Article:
Hewitt D. Crane (1927–2008) was an American engineer best known for his pioneering work at SRI International on ERMA (Electronic Recording Machine, Accounting), for Bank of America, magnetic digital logic, neuristor logic, the development of an eye-movement tracking device, and a pen-input device for computers.
Hewitt D. Crane
Hewitt Crane demonstrates pen-input computing for writing Chinese characters at SRI International
|Died||June 17, 2008 (aged 81)|
|Employer||United States Navy|
Institute for Advanced Study
|Known for||Electronic Recording Machine, Accounting|
Early life and careerEdit
Crane was born in 1927 in Jersey City, New Jersey. After a stint in the United States Navy as a radar technician during World War II, he worked as a computer maintenance technician for IBM (1949–1952), followed by working on digital computer design under the leadership of John von Neumann at the Institute for Advanced Study, in Princeton, New Jersey (IAS is not affiliated with Princeton University).
He then developed magnetic multiaperture devices (MADs) at RCA Laboratories (now Sarnoff Corporation). In order to develop magnetic logic, Crane controlled the direction of bit flow in magnetic ferrite memory cores. Ferrite logic circuits are inherently more stable than vacuum tubes and transistors, draw no power when unused, and are impervious to electromagnetic interference. In 1959, Crane introduced the all-magnetic logic approach at the Fall Joint Computer Conference, eventually leading to a demonstration of the world's first all-magnetic computer in 1961. The technology was soon commercialized by Aircraft Marine Products (AMP) Inc., under license from SRI, and used primarily in the rapid transit system of New York City and at railroad switching yards, where electro-magnetic interference made electronic computers unfeasible. The development and growth of planar transistors in silicon chips and integrated circuits displaced magnetic core logic, although it may still be useful for extended space missions and other extreme conditions, but using integrated circuit manufacturing techniques (e.g. etching and deposition of a substrate, and not an assembly of discrete magnetic cores). The prototype of the first all-magnetic computer now resides at the Computer History Museum, in Mountain View, California.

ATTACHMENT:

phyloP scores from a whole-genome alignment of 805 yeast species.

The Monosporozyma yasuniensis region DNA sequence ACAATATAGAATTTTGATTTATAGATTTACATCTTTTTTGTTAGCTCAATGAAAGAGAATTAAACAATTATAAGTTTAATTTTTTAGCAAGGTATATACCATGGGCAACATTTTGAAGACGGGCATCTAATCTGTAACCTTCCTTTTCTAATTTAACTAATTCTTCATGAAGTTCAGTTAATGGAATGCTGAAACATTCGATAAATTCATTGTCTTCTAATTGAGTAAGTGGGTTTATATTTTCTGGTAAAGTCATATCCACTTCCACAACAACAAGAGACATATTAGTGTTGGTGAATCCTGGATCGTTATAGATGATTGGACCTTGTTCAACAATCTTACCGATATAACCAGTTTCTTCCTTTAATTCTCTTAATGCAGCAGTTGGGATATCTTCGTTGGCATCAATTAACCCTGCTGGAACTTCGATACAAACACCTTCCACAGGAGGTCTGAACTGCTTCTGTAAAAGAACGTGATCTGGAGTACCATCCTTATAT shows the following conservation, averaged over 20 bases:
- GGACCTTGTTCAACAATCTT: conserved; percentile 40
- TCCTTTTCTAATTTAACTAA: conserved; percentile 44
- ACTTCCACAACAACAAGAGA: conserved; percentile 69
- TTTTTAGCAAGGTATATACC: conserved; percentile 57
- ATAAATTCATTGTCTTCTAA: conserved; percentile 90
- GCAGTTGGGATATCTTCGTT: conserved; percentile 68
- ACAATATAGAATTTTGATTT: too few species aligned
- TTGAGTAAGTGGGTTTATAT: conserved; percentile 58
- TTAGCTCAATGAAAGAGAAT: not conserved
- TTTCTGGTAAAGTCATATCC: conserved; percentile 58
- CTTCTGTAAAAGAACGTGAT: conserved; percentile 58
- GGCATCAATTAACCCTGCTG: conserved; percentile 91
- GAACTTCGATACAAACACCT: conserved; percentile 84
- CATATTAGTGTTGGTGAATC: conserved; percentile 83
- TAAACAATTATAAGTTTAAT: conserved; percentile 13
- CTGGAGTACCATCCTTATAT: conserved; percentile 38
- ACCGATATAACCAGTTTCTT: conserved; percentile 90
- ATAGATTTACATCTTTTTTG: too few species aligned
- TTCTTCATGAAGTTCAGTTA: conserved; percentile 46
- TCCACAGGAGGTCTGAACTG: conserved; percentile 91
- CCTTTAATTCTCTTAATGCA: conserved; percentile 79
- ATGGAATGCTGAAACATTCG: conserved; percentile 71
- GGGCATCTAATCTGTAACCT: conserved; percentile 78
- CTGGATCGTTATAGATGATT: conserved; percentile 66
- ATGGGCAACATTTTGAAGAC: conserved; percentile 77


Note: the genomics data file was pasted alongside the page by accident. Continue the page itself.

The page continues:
Douglas Engelbart worked with Crane on magnetic logic devices beginning in 1957, before Engelbart moved on to work on hypermedia and augmenting the human intellect with computers, and before Crane began research on replicating human functions with digital computers. In addition to his engineering work at SRI, Crane cofounded Communication Intelligence Corporation (CIC), to commercialize computer-based handwriting recognition on graphics tablets. CIC's "Jot" handwriting recognition software was later acquired by Palm and renamed Graffiti 2.
Crane's last intellectual effort was promoting the use of a cubic mile of oil as an energy measure, and development of a manuscript on issues related to energy development, in collaboration with SRI-International colleagues: Ed Kinderman, and Ripudaman Malhotra. Crane died from complications of Alzheimer's disease on June 17, 2008 at his home in Portola Valley, California.
Memberships and awardsEdit
- Markoff, John (2008-06-21). "Hewitt D. Crane, 81, Early Computer Engineer, Is Dead". The New York Times. Retrieved 2012-04-01.
- "SRI Technology: All-Magnetic Logic". SRI International. Retrieved 2013-03-26.
- "Magnetic memory makes logic TRN 100803". Retrieved 2008-06-22.
- Markoff, John (2005). What the Dormouse Said. Penguin. p. 70. ISBN 1101201088.
- G. Taber The Judgment of Paris: California vs France pg 181-182 Simon & Schuster ISBN 0-7432-4751-5
- "IEEE Spectrum: Joules, BTUs, Quads-Let's Call the Whole Thing Off". Retrieved 2008-06-22.
- Crane, Hewitt; Edwin Kinderman; Ripudaman Malhotra (June 2010). A Cubic Mile of Oil. Oxford University Press USA. ISBN 978-0-19-532554-6.
- "Awards to Staff by Professional Societies". SRI International. Retrieved 2013-07-01.